Tuesday, Nov. 7, 2017
Local First Arizona festival expands to include all state-based businesses
PHOENIX — In a park that is usually near-empty, tents from local restaurants, breweries and shops lined the grass as hundreds of Valley locals swarmed for Local First Arizona’s 13th annual Arizona Fall Fest on Saturday, an event that exclusively showcased state-owned businesses.
Dogs were let off leashes to run around in open areas, people were sprawled out on the grass and local businesses featured their products for passersby at Margaret T. Hance Park in downtown Phoenix.
“What you invest in the community, you get right back,” said Timothy Fullerton with local bakery Urban Cookies Bakeshop. “(Our owners) have really seen how this community builds up a company.”
The festival, located near Moreland Street between 1st and 3rd streets, was free to attend and featured more than 200 vendors this year, all representing locally owned businesses, restaurants and breweries.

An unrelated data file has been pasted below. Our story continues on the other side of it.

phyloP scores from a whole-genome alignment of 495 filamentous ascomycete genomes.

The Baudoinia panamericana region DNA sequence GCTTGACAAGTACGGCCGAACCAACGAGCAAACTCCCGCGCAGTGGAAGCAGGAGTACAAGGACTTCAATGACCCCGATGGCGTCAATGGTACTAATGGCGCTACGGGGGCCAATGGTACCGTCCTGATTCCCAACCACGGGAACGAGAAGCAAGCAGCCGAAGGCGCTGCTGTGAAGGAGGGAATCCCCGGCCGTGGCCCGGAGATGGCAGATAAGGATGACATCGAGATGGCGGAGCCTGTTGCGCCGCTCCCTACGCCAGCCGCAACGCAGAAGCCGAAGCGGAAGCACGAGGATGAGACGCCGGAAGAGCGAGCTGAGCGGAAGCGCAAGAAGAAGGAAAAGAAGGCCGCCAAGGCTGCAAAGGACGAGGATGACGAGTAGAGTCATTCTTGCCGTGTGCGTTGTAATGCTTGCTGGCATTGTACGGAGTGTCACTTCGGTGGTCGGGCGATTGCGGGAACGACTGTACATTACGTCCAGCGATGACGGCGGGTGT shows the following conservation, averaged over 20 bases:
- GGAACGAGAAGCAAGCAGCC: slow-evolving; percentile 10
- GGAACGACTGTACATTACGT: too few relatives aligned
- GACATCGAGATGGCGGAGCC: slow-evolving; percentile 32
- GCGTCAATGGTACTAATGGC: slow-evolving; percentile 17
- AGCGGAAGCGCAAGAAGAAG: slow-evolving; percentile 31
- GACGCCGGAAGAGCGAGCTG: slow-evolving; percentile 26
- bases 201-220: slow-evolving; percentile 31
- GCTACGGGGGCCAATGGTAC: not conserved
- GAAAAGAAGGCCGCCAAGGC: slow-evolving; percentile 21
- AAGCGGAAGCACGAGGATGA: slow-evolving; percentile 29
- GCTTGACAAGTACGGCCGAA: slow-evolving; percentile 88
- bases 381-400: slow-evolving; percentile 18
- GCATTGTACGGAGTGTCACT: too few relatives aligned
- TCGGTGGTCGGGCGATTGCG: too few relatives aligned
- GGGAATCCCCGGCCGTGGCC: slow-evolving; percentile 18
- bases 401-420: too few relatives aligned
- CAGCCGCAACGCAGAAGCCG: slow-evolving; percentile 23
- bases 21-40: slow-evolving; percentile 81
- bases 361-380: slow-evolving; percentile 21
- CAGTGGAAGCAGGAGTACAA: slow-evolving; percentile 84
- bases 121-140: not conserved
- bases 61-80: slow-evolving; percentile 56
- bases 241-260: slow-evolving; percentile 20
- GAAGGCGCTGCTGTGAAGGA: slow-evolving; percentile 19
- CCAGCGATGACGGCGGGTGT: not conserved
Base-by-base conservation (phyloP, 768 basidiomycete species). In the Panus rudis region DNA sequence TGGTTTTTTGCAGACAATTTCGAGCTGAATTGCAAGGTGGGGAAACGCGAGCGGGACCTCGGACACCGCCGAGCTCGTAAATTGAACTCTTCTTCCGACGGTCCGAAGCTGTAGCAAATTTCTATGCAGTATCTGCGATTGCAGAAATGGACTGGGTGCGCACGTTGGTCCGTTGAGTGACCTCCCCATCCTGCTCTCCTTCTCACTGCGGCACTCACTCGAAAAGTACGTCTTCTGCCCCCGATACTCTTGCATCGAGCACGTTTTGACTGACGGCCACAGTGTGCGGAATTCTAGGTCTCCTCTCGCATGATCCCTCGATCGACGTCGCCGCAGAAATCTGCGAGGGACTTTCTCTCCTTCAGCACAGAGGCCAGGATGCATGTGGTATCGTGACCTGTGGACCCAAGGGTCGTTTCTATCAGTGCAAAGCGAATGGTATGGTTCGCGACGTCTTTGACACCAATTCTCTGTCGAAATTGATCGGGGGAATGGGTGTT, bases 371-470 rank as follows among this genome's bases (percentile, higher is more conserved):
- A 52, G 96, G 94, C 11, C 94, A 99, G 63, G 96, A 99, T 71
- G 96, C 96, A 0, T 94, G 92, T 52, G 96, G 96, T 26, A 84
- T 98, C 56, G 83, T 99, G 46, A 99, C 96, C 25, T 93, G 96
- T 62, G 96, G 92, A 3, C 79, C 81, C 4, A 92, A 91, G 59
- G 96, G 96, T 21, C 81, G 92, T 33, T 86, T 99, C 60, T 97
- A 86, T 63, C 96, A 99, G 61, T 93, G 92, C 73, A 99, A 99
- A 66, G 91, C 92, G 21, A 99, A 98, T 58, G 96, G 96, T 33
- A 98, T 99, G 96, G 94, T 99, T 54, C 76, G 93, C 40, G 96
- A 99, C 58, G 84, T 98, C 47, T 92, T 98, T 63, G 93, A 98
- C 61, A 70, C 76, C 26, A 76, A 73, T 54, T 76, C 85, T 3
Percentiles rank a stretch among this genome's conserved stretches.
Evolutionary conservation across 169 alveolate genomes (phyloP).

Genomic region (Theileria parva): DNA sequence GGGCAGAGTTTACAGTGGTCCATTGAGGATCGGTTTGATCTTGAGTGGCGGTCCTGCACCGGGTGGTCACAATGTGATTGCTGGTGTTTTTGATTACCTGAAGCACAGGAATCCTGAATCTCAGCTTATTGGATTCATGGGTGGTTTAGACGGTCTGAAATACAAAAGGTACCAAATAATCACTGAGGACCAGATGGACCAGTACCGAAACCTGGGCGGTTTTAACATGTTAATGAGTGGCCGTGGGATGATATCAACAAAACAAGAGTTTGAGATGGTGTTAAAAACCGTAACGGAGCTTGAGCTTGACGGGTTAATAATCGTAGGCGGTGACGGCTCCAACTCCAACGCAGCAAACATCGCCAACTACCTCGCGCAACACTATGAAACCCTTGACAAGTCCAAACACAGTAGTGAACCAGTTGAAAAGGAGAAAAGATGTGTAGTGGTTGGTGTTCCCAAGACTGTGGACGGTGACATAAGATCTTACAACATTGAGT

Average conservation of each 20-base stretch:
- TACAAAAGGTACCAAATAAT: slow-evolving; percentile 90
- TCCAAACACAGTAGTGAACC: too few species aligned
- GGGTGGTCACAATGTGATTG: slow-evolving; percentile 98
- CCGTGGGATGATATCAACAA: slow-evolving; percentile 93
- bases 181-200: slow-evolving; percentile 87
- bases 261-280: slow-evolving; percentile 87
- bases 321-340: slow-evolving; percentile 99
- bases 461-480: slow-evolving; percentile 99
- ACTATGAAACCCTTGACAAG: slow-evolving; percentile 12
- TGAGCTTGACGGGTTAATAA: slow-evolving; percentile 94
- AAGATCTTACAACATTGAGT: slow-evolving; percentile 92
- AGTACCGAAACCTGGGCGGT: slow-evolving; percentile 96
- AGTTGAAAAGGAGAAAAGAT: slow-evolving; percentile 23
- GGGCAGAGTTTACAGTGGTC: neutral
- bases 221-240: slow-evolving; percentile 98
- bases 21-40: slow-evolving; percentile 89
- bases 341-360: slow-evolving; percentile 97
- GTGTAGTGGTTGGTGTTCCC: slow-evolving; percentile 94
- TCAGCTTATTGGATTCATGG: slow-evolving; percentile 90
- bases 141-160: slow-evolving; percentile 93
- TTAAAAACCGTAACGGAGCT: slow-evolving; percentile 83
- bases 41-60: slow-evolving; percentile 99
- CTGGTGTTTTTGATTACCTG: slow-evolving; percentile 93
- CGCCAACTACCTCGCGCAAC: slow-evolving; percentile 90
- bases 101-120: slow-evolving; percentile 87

“The Arizona Fall Fest is all about celebration, connection, and discovery,” Kimber Lanning, founder and executive director of Local First Arizona, said in a statement. “We want Arizonans to feel connected to the local businesses in their communities, and we want local businesses to feel supported by their neighbors.”
Neighborly support was especially evident with Vintage Suds Soapery, owned by local soaper Joanna Couch.
“We try to source everything we can locally,” said Darren Couch, Joanna’s husband, “Arizona Soap Supply has been phenomenal to us. My wife is teaching classes there now as well.”
Attendees seemed to be familiar with many of the businesses, but some locals approached the event ready to branch out.
“This is my second year attending this festival,” said Phoenix local Ciara Holverson. “I am so excited to head over to the line of food trucks and try something new.”
Arizona Fall Fest, formerly known as the Certified Local Fall Festival until its renaming this year, now focuses on highlighting all state-based businesses instead of those exclusively in Phoenix.
“We realized that our annual festival has grown into a true representation of some of the best things that the entire state of Arizona has to offer,” said Lanning in a statement. “We wanted the name to reflect that evolution.”